- Results of pretransplant treatment of hepatorenal syndrome with terlipressin. [Journal Article]
- Curr Opin Organ Transplant 2013 Jun; 18(3):265-70.
Hepatorenal syndrome (HRS) is a dreaded complication of end-stage liver disease. The best treatment option for HRS is liver transplantation (LT) in suitable candidates. Pretransplant care of HRS is of utmost importance in order to secure a good posttransplant outcome. We review the advances during the last year in the diagnosis and management of HRS in candidates who are awaiting liver transplantation.New attempts at defining renal failure in cirrhosis using the Acute Kidney Injury (AKI) definition have been proposed, as this definition has the potential advantage of detecting earlier phases of kidney dysfunction. Patients who undergo liver transplantation with acute tubular necrosis recover renal function more slowly than those with HRS and have a higher incidence of chronic kidney disease at all time points after liver transplantation. Vasoconstrictor drugs, particularly terlipressin, are effective for the management of HRS; however, noradrenaline is a good choice if terlipressin is not available. Long-term treatment of HRS with vasoconstrictors until liver transplantation in those patients with HRS recurrence after the first treatment is beneficial as a bridge to liver transplantation. Data from the cohorts of patients treated with vasoconstrictors (terlipressin and midodrine) indicate that liver transplantation offers a clear survival benefit to patients with HRS regardless of prior therapy with these drugs.Ongoing advances in the management of patients with HRS before liver transplantation indicate that vasoconstrictors plus albumin should be offered to all suitable candidates. Liver transplantation remains the best treatment option for HRS.
- Acute renal failure associated with acute non-fulminant hepatitis B. [Journal Article]
- World J Hepatol 2013 Feb 27; 5(2):82-5.
A 38-year-old female presenting with a high fever of 39 °C developed severe liver dysfunction and acute renal failure (ARF). In tests for a hepatitis associated virus, an Immunoglobulin M-anti-hepatitis B virus core antibody was the only positive finding. Moreover, the progression of ARF coincided with the pole period of liver damage and all the other assumed causes for the ARF were unlikely. Therefore, this case was diagnosed as ARF caused by acute hepatitis B. ARF associated with non-fulminant hepatitis has been infrequently reported, usually in association with acute hepatitis A. This case is considered to be an extremely rare and interesting case.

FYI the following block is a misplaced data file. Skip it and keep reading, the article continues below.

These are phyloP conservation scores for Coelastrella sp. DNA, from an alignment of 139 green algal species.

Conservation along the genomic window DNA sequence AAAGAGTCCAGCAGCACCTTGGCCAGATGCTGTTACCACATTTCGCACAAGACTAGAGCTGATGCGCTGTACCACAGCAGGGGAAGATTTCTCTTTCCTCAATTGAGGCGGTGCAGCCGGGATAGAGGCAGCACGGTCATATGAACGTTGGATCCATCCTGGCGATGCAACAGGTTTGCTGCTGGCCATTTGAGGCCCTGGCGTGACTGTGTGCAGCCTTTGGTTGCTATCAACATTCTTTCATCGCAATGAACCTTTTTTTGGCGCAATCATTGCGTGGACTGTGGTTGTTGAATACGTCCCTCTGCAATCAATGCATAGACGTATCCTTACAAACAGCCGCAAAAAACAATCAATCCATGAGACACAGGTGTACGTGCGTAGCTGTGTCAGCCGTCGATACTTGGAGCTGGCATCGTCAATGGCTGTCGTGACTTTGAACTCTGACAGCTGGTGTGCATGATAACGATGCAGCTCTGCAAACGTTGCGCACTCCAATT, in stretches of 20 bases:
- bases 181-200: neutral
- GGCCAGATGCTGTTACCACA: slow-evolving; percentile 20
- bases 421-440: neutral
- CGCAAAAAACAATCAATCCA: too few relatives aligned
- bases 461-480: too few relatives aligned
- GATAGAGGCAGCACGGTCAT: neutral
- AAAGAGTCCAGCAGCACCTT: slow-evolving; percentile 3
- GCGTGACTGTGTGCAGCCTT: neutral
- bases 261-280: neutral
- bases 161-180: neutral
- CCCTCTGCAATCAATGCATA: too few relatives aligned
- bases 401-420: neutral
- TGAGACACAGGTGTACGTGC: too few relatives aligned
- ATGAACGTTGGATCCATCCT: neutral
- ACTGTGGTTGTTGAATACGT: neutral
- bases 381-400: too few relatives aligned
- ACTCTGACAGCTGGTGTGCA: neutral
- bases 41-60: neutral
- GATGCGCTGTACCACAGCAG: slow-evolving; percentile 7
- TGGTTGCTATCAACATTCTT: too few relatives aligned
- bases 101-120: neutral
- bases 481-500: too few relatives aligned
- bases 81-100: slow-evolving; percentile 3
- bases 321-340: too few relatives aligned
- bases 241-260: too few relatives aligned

- Renoprotective effect of Alpiniae oxyphyllae Fructus on ischemia/reperfusion-induced acute renal failure. [JOURNAL ARTICLE]
- Arch Pharm Res 2013 May 4.
The present study was designed to examine whether water extract of Alpiniae oxyphyllae Fructus (AAO) has an effect on renal functional parameters in association with the expression of water channels and sodium potassium pump in ischemia/reperfusion-induced acute renal failure (ARF). Polyuria caused by down-regulation of renal AQP-2, 3 in the ischemia/reperfusion-induced ARF rats was markedly restored by administration of AAO (200 mg/kg/day p.o.) with restoring expression of AQP-2, 3 in the kidney. The expression of Na,K-ATPase α1 subunit was also restored in the ischemia/reperfusion-induced ARF rat by administration of AAO. The renal functional parameters including urinary sodium excretion, urinary osmolality, and solute-free reabsorption were also markedly restored in ischemia-ARF rats by administration of AAO. In histopathologic study, administration of AAO improved tubular damage such as necrosis of tubular segment. Ischemia/reperfusion-induced ARF decreased the expressions of AQP-2, 3, and Na,K-ATPase in renal medulla. However, administration of AAO markedly restored the expression levels of AQP-2, 3 and Na,K-ATPase. Taken together, the present study suggested that A. oxyphyllae ameliorates the urine concentration and renal functions in ischemia/reperfusion-induced ARF, through the restoring of AQP-2, 3 and Na,K-ATPase.
- Critical Care Management ofVerapamil and Diltiazem Overdose With a Focus on Vasopressors: A 25-Year Experience at a Single Center. [JOURNAL ARTICLE]
- Ann Emerg Med 2013 May 1.